A Symposium on the Nature of Science

PHYSICS RESEARCH: SEARCH FOR GOD

Timothy E. Toohig
Watch the talk (Running time 46:39) Video in Frame Detached Video
  Some users have reported problems with the "Video in Frame" option. If you have problems, please try the "Detached Video" option.
Requires RealPlayer 7.0 or higher.Get RealPlayer

Physicists as varied as Galileo, Newton, Einstein and Bohr have testified to an encounter with the transcendent motivating their search. Each physicist interprets that experience of "something beyond" from the context of his/her own faith experience.

Timothy E. Toohig
Research Professor of Physics
Boston College

Dr. Timothy E. Toohig is the DOE/NSF Program Manager for the U.S. involvement in the Large Hadron Collider (LHC) project at the European Laboratory for Particle Physics (CERN) in Geneva, Switzerland. In this capacity Dr. Toohig oversees the U.S. participation in the two large detectors and the accelerator, a $531 million project. He is also the DOE monitor for the Stanford Linear Collider Center (SLAC) at Stanford University. Prior to this activity with the Department of Energy he was Deputy Associate Director, Conventional Construction Division of the Superconducting Super Collider Laboratory in Texas from 1989 until the project ended in 1994. Dr. Toohig had been associated with the SSC since it was first conceived in 1983, first in design studies at Fermilab, and, from 1984 to 1989, as Deputy Head of the Conventional Facilities Division for the URA Central Design Group which established the design parameters and cost estimates for the facility, and provided support for the DOE site selection process. He has been Deputy Associate Director for the SSCL Conventional Construction Division since movement of the project to Texas in 1989, except for a short period as Construction Coordinator in the Project Management Office. The Conventional Construction Division is responsible for developing, with the responsible technical divisions, the design requirements for all of the conventional facilities to house, power, cool, shield and transport the equipment and personnel constituting the Laboratory, and to oversee the A-E/CM contractor in the execution of those design requirements in construction of the facilities. Physics credits include discovery of the eta meson, measurement of the pion and kaon form factors, bending of high energy particle beams by crystals, and channeling radiation.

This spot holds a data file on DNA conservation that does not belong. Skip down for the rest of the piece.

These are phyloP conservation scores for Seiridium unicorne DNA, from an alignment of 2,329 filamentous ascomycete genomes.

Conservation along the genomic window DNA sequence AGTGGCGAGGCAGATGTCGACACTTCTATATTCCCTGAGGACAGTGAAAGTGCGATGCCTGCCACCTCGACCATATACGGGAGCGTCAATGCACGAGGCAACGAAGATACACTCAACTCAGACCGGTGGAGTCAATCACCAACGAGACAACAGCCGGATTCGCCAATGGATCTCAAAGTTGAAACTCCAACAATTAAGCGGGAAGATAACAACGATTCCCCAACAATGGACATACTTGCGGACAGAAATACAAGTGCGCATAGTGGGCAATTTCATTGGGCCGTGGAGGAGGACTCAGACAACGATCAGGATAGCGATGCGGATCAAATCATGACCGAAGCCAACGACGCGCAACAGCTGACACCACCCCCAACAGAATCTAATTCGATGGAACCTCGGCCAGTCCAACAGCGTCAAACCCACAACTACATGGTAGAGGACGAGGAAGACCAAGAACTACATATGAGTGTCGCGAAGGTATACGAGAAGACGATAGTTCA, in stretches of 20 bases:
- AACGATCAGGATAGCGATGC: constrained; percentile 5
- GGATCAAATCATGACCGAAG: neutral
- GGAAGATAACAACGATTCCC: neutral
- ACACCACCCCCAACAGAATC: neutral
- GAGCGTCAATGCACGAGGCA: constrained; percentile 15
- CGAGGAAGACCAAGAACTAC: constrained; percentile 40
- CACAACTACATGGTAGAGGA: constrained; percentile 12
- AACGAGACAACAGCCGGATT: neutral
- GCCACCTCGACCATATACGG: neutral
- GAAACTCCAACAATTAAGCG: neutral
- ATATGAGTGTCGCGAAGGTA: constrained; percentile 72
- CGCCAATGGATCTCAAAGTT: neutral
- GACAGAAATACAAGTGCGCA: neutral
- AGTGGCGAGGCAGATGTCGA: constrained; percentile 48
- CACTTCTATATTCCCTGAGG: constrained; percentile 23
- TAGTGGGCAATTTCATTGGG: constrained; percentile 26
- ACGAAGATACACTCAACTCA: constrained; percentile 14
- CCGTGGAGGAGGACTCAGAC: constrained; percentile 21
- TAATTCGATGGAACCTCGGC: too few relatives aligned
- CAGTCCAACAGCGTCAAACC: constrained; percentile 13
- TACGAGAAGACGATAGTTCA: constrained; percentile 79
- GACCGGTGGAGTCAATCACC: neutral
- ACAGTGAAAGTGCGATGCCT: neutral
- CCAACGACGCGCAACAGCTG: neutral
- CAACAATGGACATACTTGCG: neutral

Dr. Toohig holds a Bachelor's degree in Physics from Boston College, a Master's degree in Optics from the University of Rochester, and a Doctorate in Physics from The Johns Hopkins University.

Prior to his association with the SSC, Dr. Toohig was responsible for the conventional construction for the Tevatron project at Fermilab. He was responsible for the design and construction of the Neutrino experimental area during the initial construction of Fermilab. Earlier he had been responsible for the beam transport and targetting for the first slow extracted proton beam from the Alternating Gradient Synchrotron at the Brookhaven National Laboratory.

Dr. Toohig was a member of the Johns Hopkins team that discovered the eta meson, one of the elementary constituents of matter in experiments at the Berkeley Bevatron. He also participated with a Soviet-American team in a series of experiments at Fermilab on analyzing basic parameters of the * and K mesons. Subsequently, he led the American effort in a series of joint experiments on the Soviet accelerators at Dubna and Serpukhov in the Soviet Union studying the channeling of high energy particles in passing through crystals.

Dr. Toohig is also a Jesuit priest. He was ordained to the priesthood in 1965. From 1994 until 1996 he was a Visiting Fellow at the Jesuit Institute at Boston College researching the connections between physics research and the search for God. He was Rector of the Jesuit Community at Fairfield Community in Connecticut in 1996-1997.


Web Maintainer: ed-webmaster@fnal.gov
Last Update: August 11, 2000
http://www-ed.fnal.gov/symposium/toohig.html